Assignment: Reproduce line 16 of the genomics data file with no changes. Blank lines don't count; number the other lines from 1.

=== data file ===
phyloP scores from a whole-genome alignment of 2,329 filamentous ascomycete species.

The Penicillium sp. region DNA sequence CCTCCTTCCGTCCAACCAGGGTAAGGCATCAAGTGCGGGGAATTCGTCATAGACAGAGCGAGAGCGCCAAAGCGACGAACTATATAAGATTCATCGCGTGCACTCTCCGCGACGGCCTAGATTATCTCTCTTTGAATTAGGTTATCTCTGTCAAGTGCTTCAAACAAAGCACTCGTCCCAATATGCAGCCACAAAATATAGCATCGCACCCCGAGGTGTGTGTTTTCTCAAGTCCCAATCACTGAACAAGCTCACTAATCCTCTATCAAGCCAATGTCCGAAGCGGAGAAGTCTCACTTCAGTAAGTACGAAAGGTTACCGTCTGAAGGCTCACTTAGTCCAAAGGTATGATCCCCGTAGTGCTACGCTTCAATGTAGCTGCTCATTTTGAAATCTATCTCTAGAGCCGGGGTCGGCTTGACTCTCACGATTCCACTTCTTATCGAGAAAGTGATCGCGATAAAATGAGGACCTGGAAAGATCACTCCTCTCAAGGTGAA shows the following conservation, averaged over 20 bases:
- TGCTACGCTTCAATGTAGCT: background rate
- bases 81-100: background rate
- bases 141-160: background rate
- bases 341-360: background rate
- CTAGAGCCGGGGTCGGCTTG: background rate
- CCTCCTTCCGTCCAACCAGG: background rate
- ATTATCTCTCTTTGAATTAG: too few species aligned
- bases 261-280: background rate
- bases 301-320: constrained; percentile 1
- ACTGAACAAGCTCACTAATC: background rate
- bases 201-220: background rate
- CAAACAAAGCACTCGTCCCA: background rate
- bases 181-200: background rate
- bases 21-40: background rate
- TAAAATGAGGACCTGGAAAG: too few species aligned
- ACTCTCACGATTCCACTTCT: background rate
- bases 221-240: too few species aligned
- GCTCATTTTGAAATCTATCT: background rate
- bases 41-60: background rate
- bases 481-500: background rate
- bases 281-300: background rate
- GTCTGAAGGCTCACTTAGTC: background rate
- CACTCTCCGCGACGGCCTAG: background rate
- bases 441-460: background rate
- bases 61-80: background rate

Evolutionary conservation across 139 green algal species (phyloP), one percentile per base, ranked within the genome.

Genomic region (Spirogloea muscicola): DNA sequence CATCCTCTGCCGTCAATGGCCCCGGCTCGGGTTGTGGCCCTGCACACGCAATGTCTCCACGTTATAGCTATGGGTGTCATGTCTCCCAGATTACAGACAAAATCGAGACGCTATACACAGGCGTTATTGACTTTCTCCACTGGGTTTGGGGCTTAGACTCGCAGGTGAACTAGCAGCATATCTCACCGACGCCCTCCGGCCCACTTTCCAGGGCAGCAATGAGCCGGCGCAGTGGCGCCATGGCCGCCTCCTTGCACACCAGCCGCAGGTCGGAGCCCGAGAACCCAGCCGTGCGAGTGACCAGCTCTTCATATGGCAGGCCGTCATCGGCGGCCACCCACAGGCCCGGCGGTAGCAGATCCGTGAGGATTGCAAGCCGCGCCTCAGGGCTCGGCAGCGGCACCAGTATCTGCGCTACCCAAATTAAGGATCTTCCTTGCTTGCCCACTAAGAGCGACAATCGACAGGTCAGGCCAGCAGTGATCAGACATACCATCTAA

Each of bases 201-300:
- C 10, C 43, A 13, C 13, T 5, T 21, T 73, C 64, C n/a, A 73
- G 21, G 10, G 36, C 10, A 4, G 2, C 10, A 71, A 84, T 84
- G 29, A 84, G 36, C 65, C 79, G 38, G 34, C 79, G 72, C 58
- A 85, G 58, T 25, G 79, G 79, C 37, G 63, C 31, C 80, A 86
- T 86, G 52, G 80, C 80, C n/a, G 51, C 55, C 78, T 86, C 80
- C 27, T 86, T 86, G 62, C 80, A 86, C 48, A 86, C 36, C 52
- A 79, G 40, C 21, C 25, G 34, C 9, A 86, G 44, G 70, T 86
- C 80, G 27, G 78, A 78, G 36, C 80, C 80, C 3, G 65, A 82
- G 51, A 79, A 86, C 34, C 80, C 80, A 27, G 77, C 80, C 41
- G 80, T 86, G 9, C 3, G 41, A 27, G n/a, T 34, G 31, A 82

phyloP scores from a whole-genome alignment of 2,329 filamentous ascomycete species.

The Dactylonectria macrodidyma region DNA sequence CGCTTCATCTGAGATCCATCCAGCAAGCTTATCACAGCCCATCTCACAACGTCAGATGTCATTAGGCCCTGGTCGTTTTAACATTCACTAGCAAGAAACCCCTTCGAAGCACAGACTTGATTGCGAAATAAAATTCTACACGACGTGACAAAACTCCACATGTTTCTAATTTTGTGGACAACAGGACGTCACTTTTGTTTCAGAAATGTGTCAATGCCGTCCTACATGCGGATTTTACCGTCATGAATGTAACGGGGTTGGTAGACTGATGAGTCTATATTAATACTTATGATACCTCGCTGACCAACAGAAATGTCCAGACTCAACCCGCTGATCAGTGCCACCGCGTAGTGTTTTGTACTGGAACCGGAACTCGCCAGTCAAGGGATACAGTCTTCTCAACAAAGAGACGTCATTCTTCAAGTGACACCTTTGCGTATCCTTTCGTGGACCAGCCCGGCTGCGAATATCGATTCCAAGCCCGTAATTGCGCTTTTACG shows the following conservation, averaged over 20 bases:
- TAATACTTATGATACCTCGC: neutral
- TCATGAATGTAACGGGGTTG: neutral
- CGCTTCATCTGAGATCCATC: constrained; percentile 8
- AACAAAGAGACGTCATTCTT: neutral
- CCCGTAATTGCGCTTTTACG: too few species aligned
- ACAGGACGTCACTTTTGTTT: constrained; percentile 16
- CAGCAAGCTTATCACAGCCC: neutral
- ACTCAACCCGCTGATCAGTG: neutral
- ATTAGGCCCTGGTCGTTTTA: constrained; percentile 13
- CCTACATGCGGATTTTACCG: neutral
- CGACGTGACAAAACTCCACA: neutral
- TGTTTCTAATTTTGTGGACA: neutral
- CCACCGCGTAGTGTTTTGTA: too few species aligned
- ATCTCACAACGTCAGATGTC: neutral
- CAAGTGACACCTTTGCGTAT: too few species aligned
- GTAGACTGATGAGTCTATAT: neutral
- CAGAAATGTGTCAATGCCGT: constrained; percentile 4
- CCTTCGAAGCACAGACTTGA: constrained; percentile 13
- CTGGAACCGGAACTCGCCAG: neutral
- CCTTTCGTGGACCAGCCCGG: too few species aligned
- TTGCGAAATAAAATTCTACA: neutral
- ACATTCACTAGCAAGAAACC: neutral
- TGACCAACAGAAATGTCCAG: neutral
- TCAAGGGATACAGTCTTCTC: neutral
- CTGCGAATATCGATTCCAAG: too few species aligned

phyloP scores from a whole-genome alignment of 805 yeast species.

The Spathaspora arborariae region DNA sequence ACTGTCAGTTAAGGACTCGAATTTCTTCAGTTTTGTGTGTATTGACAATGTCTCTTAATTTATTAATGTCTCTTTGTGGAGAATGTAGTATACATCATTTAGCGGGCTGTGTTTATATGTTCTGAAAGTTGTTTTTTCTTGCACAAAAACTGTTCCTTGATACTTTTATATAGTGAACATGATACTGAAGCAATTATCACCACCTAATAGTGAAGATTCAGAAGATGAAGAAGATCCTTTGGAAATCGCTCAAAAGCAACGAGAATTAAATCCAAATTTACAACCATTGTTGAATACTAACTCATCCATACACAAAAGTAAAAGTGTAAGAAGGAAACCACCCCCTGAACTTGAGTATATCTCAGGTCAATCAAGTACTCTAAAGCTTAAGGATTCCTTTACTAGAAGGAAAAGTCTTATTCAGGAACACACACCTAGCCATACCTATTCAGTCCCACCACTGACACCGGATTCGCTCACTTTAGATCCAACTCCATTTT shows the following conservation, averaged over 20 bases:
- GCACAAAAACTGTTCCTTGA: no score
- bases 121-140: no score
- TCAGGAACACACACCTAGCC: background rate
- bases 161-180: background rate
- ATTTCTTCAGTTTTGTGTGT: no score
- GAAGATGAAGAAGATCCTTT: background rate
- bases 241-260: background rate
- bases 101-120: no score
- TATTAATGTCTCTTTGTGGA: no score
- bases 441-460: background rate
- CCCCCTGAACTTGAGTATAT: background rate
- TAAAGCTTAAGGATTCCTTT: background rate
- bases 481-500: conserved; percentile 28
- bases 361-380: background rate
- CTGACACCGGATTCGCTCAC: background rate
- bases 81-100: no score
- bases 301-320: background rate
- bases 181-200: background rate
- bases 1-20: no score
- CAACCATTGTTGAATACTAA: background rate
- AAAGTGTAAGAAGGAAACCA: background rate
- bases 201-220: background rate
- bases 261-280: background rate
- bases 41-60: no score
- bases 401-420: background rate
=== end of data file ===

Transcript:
- bases 21-40: background rate